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Self-regularization in turbulence from the Kolmogorov 4/5-law and alignment
A defining feature of three-dimensional hydrodynamic turbulence is that the rate of energy dissipation is bounded away from zero as viscosity is decreased (Reynolds number increased). This phenomenon—anomalous dissipation—is sometimes called the ‘zeroth law of turbulence’ as it underpins many celebrated theoretical predictions. Another robust feature observed in turbulence is that velocity structure functions S p ( ℓ ) := ⟨ | δ ℓ u | p ⟩ exhibit persistent power-law scaling in the inertial range, namely S p ( ℓ ) ∼ | ℓ | ζ p for exponents ζ p > 0 over an ever increasing (with Reynolds) range of scales. This behaviour indicates that the velocity field retains some fractional differentiability uniformly in the Reynolds number. The Kolmogorov 1941 theory of turbulence predicts that ζ p = p / 3 for all p and Onsager’s 1949 theory establishes the requirement that ζ p ≤ p / 3 for p ≥   3 for consistency with the zeroth law. Empirically, ζ 2 ⪆ 2 / 3 and ζ 3 ⪅ 1 , suggesting that turbulent Navier–Stokes solutions approximate dissipative weak solutions of the Euler equations possessing (nearly) the minimal degree of singularity required to sustain anomalous dissipation. In more »
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Publication Date:
NSF-PAR ID:
10327734
Journal Name:
Philosophical Transactions of the Royal Society A: Mathematical, Physical and Engineering Sciences
Volume:
380
Issue:
2226
ISSN:
1364-503X
3. Transition from laminar to turbulent flow occurring over a smooth surface is a particularly important route to chaos in fluid dynamics. It often occurs via sporadic inception of spatially localized patches (spots) of turbulence that grow and merge downstream to become the fully turbulent boundary layer. A long-standing question has been whether these incipient spots already contain properties of high-Reynolds-number, developed turbulence. In this study, the question is posed for geometric scaling properties of the interface separating turbulence within the spots from the outer flow. For high-Reynolds-number turbulence, such interfaces are known to display fractal scaling laws with a dimension$D≈7/3$, where the 1/3 excess exponent above 2 (smooth surfaces) follows from Kolmogorov scaling of velocity fluctuations. The data used in this study are from a direct numerical simulation, and the spot boundaries (interfaces) are determined by using an unsupervised machine-learning method that can identify such interfaces without setting arbitrary thresholds. Wide separation between small and large scales during transition is provided by the large range of spot volumes, enabling accurate measurements of the volume–area fractal scaling exponent. Measurements show a dimension of$D=2.36±0.03$over almost 5 decades of spot volume, i.e., trends fully consistent with high-Reynolds-number turbulence. Additional observations pertainingmore »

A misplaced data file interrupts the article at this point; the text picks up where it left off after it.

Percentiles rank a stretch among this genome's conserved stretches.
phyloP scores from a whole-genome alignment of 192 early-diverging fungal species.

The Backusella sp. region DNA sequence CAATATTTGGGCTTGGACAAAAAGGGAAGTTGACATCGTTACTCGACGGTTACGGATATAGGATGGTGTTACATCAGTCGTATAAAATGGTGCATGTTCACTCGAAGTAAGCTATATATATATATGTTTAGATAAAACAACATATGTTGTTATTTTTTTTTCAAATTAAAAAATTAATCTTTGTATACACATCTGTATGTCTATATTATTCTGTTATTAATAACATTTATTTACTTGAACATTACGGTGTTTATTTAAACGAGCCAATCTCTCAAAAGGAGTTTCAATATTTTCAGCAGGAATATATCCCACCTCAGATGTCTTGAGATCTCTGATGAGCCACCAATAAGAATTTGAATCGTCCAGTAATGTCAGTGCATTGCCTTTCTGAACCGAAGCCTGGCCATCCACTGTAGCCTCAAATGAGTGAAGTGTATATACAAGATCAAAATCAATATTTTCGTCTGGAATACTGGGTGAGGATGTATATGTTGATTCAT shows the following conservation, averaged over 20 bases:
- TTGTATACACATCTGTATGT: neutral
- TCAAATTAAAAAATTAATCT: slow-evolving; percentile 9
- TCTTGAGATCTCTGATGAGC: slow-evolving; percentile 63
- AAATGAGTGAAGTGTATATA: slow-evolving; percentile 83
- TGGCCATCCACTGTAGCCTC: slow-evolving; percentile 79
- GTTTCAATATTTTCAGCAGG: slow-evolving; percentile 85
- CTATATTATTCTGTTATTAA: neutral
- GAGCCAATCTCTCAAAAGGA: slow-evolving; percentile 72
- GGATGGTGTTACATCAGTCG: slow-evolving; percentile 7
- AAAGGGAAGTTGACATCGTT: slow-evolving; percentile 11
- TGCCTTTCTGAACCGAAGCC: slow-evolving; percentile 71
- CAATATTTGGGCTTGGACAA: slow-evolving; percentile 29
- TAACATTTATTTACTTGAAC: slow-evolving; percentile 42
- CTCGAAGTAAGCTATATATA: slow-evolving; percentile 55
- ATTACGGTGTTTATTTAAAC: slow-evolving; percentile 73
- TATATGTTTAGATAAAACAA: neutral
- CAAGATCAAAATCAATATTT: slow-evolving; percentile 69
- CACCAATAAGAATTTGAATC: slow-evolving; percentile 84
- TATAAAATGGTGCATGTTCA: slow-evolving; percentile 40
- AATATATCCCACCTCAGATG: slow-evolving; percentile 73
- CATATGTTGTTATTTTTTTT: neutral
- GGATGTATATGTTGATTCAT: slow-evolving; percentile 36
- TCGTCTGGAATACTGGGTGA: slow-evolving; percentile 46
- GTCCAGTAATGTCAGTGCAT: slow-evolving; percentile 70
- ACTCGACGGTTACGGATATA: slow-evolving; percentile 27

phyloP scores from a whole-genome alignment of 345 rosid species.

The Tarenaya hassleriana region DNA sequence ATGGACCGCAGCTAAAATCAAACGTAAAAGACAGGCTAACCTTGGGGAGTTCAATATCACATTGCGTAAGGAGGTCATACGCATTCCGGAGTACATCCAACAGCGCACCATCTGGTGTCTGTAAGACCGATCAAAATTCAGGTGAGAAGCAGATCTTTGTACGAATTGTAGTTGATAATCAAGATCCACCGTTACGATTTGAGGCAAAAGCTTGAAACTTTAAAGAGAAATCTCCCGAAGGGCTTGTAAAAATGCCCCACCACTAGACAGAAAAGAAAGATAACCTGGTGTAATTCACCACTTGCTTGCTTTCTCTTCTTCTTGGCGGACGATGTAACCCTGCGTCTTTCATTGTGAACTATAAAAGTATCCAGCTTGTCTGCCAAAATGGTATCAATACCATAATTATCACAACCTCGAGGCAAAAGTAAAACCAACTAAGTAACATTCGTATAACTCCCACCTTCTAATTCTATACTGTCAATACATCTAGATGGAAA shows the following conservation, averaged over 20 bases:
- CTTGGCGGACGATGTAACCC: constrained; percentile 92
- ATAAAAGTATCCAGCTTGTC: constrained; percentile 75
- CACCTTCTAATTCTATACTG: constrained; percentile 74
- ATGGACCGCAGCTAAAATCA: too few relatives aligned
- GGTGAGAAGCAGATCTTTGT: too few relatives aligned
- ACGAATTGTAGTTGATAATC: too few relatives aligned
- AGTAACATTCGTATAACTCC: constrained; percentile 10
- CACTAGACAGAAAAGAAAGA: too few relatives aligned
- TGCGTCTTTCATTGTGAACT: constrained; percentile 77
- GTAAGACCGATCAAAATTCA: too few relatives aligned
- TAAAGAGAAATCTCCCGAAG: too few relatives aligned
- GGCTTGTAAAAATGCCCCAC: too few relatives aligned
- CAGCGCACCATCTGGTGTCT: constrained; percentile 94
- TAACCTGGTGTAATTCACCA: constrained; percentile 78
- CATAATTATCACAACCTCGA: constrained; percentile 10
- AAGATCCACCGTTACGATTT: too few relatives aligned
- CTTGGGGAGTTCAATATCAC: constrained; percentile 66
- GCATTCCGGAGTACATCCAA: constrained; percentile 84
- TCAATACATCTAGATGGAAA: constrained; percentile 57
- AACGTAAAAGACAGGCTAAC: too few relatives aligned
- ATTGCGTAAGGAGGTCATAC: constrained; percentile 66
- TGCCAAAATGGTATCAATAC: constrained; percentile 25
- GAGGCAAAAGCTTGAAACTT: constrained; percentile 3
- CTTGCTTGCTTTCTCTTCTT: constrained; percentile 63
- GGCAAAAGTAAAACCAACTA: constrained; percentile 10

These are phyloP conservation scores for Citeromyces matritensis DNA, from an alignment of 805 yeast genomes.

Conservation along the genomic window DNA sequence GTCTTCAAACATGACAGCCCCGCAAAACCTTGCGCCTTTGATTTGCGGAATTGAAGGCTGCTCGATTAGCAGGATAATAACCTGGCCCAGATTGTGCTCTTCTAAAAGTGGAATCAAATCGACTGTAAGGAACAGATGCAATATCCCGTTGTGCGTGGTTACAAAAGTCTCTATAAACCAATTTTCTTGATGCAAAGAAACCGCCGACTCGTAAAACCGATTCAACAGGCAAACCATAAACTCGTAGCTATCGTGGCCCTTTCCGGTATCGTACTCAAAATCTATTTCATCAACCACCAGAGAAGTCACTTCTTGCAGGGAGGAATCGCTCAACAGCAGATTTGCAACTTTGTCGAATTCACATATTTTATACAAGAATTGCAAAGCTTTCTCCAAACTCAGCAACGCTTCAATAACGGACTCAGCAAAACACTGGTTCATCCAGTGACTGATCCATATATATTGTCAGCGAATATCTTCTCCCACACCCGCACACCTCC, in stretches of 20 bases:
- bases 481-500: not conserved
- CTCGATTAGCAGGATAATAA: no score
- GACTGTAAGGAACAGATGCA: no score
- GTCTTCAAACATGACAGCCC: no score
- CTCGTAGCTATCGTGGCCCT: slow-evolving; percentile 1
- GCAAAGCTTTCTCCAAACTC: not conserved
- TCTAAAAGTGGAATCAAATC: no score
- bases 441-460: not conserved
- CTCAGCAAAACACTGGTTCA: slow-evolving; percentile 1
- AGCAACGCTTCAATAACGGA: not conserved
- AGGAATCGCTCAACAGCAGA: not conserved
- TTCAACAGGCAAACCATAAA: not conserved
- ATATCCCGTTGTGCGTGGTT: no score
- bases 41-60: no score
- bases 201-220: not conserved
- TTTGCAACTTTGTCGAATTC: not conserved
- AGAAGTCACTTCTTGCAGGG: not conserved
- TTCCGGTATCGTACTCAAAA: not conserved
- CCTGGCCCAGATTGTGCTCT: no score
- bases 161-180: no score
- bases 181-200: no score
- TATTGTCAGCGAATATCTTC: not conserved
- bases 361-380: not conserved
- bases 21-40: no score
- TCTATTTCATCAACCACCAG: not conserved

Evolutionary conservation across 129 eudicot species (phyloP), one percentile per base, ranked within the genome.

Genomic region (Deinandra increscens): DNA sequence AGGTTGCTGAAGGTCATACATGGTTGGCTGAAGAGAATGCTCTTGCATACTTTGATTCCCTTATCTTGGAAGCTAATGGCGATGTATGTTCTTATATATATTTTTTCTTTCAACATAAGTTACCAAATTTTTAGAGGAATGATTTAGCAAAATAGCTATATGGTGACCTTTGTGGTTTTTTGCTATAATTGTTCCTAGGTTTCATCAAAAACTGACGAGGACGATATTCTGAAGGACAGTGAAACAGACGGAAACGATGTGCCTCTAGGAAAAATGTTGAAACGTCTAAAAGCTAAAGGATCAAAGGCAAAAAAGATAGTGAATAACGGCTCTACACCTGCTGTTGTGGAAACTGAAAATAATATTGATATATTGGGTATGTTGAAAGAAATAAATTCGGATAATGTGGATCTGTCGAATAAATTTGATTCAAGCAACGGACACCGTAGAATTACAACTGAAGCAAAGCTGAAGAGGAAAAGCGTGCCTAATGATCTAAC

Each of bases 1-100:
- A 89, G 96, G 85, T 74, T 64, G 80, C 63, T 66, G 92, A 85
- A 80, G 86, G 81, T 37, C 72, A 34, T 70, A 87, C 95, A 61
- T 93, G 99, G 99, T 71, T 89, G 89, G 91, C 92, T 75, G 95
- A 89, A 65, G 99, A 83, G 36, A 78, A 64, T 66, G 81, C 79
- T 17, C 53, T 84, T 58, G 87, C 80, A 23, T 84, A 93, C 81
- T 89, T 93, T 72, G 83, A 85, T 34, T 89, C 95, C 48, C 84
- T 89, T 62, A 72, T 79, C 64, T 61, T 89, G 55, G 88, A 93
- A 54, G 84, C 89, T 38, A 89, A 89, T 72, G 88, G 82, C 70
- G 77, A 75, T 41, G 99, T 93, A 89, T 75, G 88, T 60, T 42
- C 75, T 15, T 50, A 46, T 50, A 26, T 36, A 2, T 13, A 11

4. We experimentally investigate the rise velocity of finite-sized bubbles in turbulence with a high energy dissipation rate of $\unicode[STIX]{x1D716}\gtrsim 0.5~\text{m}^{2}~\text{s}^{-3}$ . In contrast to a 30–40 % reduction in rise velocity previously reported in weak turbulence (the Weber number ( $We$ ) is much smaller than the Eötvös number ( $Eo$ ); $We\ll 1 5. Dimensional analysis suggests that the dissipation length scale ($\ell _{{\it\epsilon}}=u_{\star }^{3}/{\it\epsilon}$) is the appropriate scale for the shear-production range of the second-order streamwise structure function in neutrally stratified turbulent shear flows near solid boundaries, including smooth- and rough-wall boundary layers and shear layers above canopies (e.g. crops, forests and cities). These flows have two major characteristics in common: (i) a single velocity scale, i.e. the friction velocity ($u_{\star }$) and (ii) the presence of large eddies that scale with an external length scale much larger than the local integral length scale. No assumptions are made about the local integral scale, which is shown to be proportional to$\ell _{{\it\epsilon}}$for the scaling analysis to be consistent with Kolmogorov’s result for the inertial subrange. Here${\it\epsilon}$is the rate of dissipation of turbulent kinetic energy (TKE) that represents the rate of energy cascade in the inertial subrange. The scaling yields a log-law dependence of the second-order streamwise structure function on ($r/\ell _{{\it\epsilon}}$), where$r\$ is the streamwise spatial separation. This scaling law is confirmed by large-eddy simulation (LES) results in the roughness sublayer above a model canopy, where the imbalance between local production and dissipation of TKEmore »